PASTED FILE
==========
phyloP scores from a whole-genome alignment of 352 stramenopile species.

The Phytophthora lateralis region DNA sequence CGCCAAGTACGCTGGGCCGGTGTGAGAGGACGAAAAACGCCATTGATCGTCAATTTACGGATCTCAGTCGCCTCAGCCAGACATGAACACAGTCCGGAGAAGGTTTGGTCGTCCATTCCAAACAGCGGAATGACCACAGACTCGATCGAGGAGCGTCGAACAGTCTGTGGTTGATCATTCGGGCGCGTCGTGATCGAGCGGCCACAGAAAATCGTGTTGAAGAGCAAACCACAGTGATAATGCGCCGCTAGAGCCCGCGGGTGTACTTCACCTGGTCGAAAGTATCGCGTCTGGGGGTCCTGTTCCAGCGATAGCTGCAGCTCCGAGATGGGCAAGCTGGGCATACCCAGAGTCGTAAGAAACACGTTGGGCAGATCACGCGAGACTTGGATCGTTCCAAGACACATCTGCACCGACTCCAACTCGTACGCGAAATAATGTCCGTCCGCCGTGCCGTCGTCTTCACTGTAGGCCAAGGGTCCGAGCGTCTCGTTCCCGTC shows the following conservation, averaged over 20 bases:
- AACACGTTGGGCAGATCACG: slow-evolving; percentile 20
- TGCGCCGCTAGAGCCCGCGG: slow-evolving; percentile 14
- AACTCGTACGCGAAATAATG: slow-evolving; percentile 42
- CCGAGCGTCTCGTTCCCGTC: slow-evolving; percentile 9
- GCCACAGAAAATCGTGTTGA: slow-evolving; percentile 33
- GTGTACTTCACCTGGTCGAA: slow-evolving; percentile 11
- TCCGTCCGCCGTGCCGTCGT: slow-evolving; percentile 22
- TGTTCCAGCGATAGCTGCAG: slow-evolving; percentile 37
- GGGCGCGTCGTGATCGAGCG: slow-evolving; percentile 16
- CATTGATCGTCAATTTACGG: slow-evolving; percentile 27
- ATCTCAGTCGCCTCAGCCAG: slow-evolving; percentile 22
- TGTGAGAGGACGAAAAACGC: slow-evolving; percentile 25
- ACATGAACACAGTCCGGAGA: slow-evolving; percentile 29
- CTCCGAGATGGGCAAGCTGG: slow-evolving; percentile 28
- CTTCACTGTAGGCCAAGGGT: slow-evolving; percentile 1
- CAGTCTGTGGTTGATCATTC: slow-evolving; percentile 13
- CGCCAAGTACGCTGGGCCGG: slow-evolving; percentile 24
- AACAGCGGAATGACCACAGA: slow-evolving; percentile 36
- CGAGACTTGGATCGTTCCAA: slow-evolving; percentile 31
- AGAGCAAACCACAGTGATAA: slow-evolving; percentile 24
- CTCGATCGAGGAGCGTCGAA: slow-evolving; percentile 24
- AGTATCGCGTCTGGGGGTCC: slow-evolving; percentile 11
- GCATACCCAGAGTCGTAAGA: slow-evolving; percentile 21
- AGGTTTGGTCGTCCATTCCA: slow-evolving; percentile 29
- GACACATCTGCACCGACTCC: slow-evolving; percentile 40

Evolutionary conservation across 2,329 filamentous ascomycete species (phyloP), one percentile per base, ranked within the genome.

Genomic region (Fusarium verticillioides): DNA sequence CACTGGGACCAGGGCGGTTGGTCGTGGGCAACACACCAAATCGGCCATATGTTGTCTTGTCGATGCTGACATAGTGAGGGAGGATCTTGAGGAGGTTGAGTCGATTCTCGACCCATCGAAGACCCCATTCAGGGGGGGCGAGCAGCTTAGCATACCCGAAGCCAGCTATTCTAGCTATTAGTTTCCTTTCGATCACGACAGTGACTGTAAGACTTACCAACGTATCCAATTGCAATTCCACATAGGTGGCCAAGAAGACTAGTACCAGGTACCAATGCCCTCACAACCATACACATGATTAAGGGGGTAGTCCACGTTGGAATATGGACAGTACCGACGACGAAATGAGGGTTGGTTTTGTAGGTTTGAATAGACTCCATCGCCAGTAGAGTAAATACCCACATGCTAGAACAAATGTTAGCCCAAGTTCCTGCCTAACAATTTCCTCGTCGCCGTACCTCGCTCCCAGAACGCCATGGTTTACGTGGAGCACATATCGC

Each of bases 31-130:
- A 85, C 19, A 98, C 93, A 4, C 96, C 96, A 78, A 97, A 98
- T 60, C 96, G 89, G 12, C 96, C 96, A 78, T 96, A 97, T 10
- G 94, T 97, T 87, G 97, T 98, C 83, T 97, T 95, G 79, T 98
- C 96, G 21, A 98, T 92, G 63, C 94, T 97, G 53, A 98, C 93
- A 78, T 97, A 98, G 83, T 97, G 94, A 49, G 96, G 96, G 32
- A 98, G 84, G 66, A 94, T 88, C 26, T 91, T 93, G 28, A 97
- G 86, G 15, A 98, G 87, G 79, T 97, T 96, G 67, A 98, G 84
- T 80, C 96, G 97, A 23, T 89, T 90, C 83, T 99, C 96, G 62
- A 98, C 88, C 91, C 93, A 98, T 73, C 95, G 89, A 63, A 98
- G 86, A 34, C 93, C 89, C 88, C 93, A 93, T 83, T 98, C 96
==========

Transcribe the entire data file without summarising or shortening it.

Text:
phyloP scores from a whole-genome alignment of 352 stramenopile species.

The Phytophthora lateralis region DNA sequence CGCCAAGTACGCTGGGCCGGTGTGAGAGGACGAAAAACGCCATTGATCGTCAATTTACGGATCTCAGTCGCCTCAGCCAGACATGAACACAGTCCGGAGAAGGTTTGGTCGTCCATTCCAAACAGCGGAATGACCACAGACTCGATCGAGGAGCGTCGAACAGTCTGTGGTTGATCATTCGGGCGCGTCGTGATCGAGCGGCCACAGAAAATCGTGTTGAAGAGCAAACCACAGTGATAATGCGCCGCTAGAGCCCGCGGGTGTACTTCACCTGGTCGAAAGTATCGCGTCTGGGGGTCCTGTTCCAGCGATAGCTGCAGCTCCGAGATGGGCAAGCTGGGCATACCCAGAGTCGTAAGAAACACGTTGGGCAGATCACGCGAGACTTGGATCGTTCCAAGACACATCTGCACCGACTCCAACTCGTACGCGAAATAATGTCCGTCCGCCGTGCCGTCGTCTTCACTGTAGGCCAAGGGTCCGAGCGTCTCGTTCCCGTC shows the following conservation, averaged over 20 bases:
- AACACGTTGGGCAGATCACG: slow-evolving; percentile 20
- TGCGCCGCTAGAGCCCGCGG: slow-evolving; percentile 14
- AACTCGTACGCGAAATAATG: slow-evolving; percentile 42
- CCGAGCGTCTCGTTCCCGTC: slow-evolving; percentile 9
- GCCACAGAAAATCGTGTTGA: slow-evolving; percentile 33
- GTGTACTTCACCTGGTCGAA: slow-evolving; percentile 11
- TCCGTCCGCCGTGCCGTCGT: slow-evolving; percentile 22
- TGTTCCAGCGATAGCTGCAG: slow-evolving; percentile 37
- GGGCGCGTCGTGATCGAGCG: slow-evolving; percentile 16
- CATTGATCGTCAATTTACGG: slow-evolving; percentile 27
- ATCTCAGTCGCCTCAGCCAG: slow-evolving; percentile 22
- TGTGAGAGGACGAAAAACGC: slow-evolving; percentile 25
- ACATGAACACAGTCCGGAGA: slow-evolving; percentile 29
- CTCCGAGATGGGCAAGCTGG: slow-evolving; percentile 28
- CTTCACTGTAGGCCAAGGGT: slow-evolving; percentile 1
- CAGTCTGTGGTTGATCATTC: slow-evolving; percentile 13
- CGCCAAGTACGCTGGGCCGG: slow-evolving; percentile 24
- AACAGCGGAATGACCACAGA: slow-evolving; percentile 36
- CGAGACTTGGATCGTTCCAA: slow-evolving; percentile 31
- AGAGCAAACCACAGTGATAA: slow-evolving; percentile 24
- CTCGATCGAGGAGCGTCGAA: slow-evolving; percentile 24
- AGTATCGCGTCTGGGGGTCC: slow-evolving; percentile 11
- GCATACCCAGAGTCGTAAGA: slow-evolving; percentile 21
- AGGTTTGGTCGTCCATTCCA: slow-evolving; percentile 29
- GACACATCTGCACCGACTCC: slow-evolving; percentile 40

Evolutionary conservation across 2,329 filamentous ascomycete species (phyloP), one percentile per base, ranked within the genome.

Genomic region (Fusarium verticillioides): DNA sequence CACTGGGACCAGGGCGGTTGGTCGTGGGCAACACACCAAATCGGCCATATGTTGTCTTGTCGATGCTGACATAGTGAGGGAGGATCTTGAGGAGGTTGAGTCGATTCTCGACCCATCGAAGACCCCATTCAGGGGGGGCGAGCAGCTTAGCATACCCGAAGCCAGCTATTCTAGCTATTAGTTTCCTTTCGATCACGACAGTGACTGTAAGACTTACCAACGTATCCAATTGCAATTCCACATAGGTGGCCAAGAAGACTAGTACCAGGTACCAATGCCCTCACAACCATACACATGATTAAGGGGGTAGTCCACGTTGGAATATGGACAGTACCGACGACGAAATGAGGGTTGGTTTTGTAGGTTTGAATAGACTCCATCGCCAGTAGAGTAAATACCCACATGCTAGAACAAATGTTAGCCCAAGTTCCTGCCTAACAATTTCCTCGTCGCCGTACCTCGCTCCCAGAACGCCATGGTTTACGTGGAGCACATATCGC

Each of bases 31-130:
- A 85, C 19, A 98, C 93, A 4, C 96, C 96, A 78, A 97, A 98
- T 60, C 96, G 89, G 12, C 96, C 96, A 78, T 96, A 97, T 10
- G 94, T 97, T 87, G 97, T 98, C 83, T 97, T 95, G 79, T 98
- C 96, G 21, A 98, T 92, G 63, C 94, T 97, G 53, A 98, C 93
- A 78, T 97, A 98, G 83, T 97, G 94, A 49, G 96, G 96, G 32
- A 98, G 84, G 66, A 94, T 88, C 26, T 91, T 93, G 28, A 97
- G 86, G 15, A 98, G 87, G 79, T 97, T 96, G 67, A 98, G 84
- T 80, C 96, G 97, A 23, T 89, T 90, C 83, T 99, C 96, G 62
- A 98, C 88, C 91, C 93, A 98, T 73, C 95, G 89, A 63, A 98
- G 86, A 34, C 93, C 89, C 88, C 93, A 93, T 83, T 98, C 96